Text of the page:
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Spencer Kagan: Win-Win Discipline

Spencer Kagan's theory of win-win discipline

Stacy Devers

on 6 August 2013

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Transcript of Spencer Kagan: Win-Win Discipline

Stacy Devers
Dani Doster
Kerry Lederman

Spencer Kagan
Win-Win Discipline
Philosophy- Relationship/Listening

Inventor- Dr. Spencer Kagan

Year- 2002

Assumptions Underlying Model-Discipline is not something you do to a student, but rather something you help a student achieve.
All disruptive behavior is an immature attempt to meet a need associated with a student position.
The Basics
Address misbehavior in the moment of disruption by targeting the cause of the behavior (students unfulfilled need).
Geoff Pietrouito
Andrew Shands
Emily Wills
Classroom Management
Dr. Sprague
Students' needs are being met and they are NOT posing a discipline problem
Students' needs are not being met, but they are handling their needs in a mature and responsible way
Students' needs are not being met and they act out and become a discipline problem
1. Attention Seeking
2. Avoiding
3. Anger Venting
4. Control Seeking
5. Energetic
6. Bored
7. Uninformed
Student Needs
The Process
The Five P's of Win-Win Discipline
1. Pillars
Same Side
Not student vs. teacher
Shared Responsibility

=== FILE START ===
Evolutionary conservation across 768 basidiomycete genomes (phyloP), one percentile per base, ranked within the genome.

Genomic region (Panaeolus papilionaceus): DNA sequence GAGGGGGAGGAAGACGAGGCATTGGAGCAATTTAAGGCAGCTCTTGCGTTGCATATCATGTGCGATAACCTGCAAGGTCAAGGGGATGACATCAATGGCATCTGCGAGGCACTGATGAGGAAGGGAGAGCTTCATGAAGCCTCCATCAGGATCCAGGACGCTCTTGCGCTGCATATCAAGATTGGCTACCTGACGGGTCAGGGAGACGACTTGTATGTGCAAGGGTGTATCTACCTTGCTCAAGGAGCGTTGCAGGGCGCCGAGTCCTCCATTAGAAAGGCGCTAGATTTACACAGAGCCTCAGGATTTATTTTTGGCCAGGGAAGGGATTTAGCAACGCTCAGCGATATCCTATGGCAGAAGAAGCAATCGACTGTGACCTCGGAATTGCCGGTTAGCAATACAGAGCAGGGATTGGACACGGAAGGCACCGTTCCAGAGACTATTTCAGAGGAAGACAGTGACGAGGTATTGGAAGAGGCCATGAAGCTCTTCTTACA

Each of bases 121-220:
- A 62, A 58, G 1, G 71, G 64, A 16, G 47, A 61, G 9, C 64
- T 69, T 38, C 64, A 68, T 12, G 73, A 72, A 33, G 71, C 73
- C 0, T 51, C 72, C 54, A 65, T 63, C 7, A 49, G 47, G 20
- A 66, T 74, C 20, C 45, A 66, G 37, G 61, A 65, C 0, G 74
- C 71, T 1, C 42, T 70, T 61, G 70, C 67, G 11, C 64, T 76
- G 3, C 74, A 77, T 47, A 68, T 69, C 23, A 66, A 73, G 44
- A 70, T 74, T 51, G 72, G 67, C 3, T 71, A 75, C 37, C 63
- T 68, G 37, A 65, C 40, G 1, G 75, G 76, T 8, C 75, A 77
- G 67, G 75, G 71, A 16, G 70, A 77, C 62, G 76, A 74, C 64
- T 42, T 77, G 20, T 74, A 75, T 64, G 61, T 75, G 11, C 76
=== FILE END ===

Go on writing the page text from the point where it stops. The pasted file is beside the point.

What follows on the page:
Students and teacher work together to determine solutions
Learned Responsibility
Students learn the desire to behave appropriately
2. Procedures
Ounces of prevention
Meeting students needs before they turn into discipline problems
3. Positions
Where the students are
4. Process
5. Program
Pounds of prevention
Identify the Behavior
Identify the Position
Respond in the moment of disruption with a Win-Win structure that address the behavior and position
Structure a Win-Win follow up
Breaking Rules
Looks like you're trying to manage your classroom. Can I help?
Attention Seekers
Physical Proximity

Hand or facial signals

Additional personal attention


Avoiding Failure
Encourage students to try

Assign them partner or helper

Reorganize the task into smaller pieces
Allow student to cool down

Teach student more
appropriate way to handle
Control Seeking
Acknowledge student's power

Provide choice
Take a class break

Switch activities

Provide relaxation time

Remove distractions

Channel energy productively
Restructure the learning task

Involve students more actively

Inject short activities
Have student say or do what is expected then reteach

Let student work with buddy
Students can become too dependent on teachers, or begin to behave in certain ways to get certain responses or attention.
Increased communication leads to more accountability
Teacher can form good habits
Discipline not only addresses behavior, but supports students’ potential too
Clear expectations
Focusing on behaviors can lead to diminished focus on content.
Teachers may place too high demands on students.
Teachers who use this model may become overly optimistic, and face discouragement when placed in tough situations.
Friendly, positive, and builds relationships as a constructive foundation
The End
Full transcript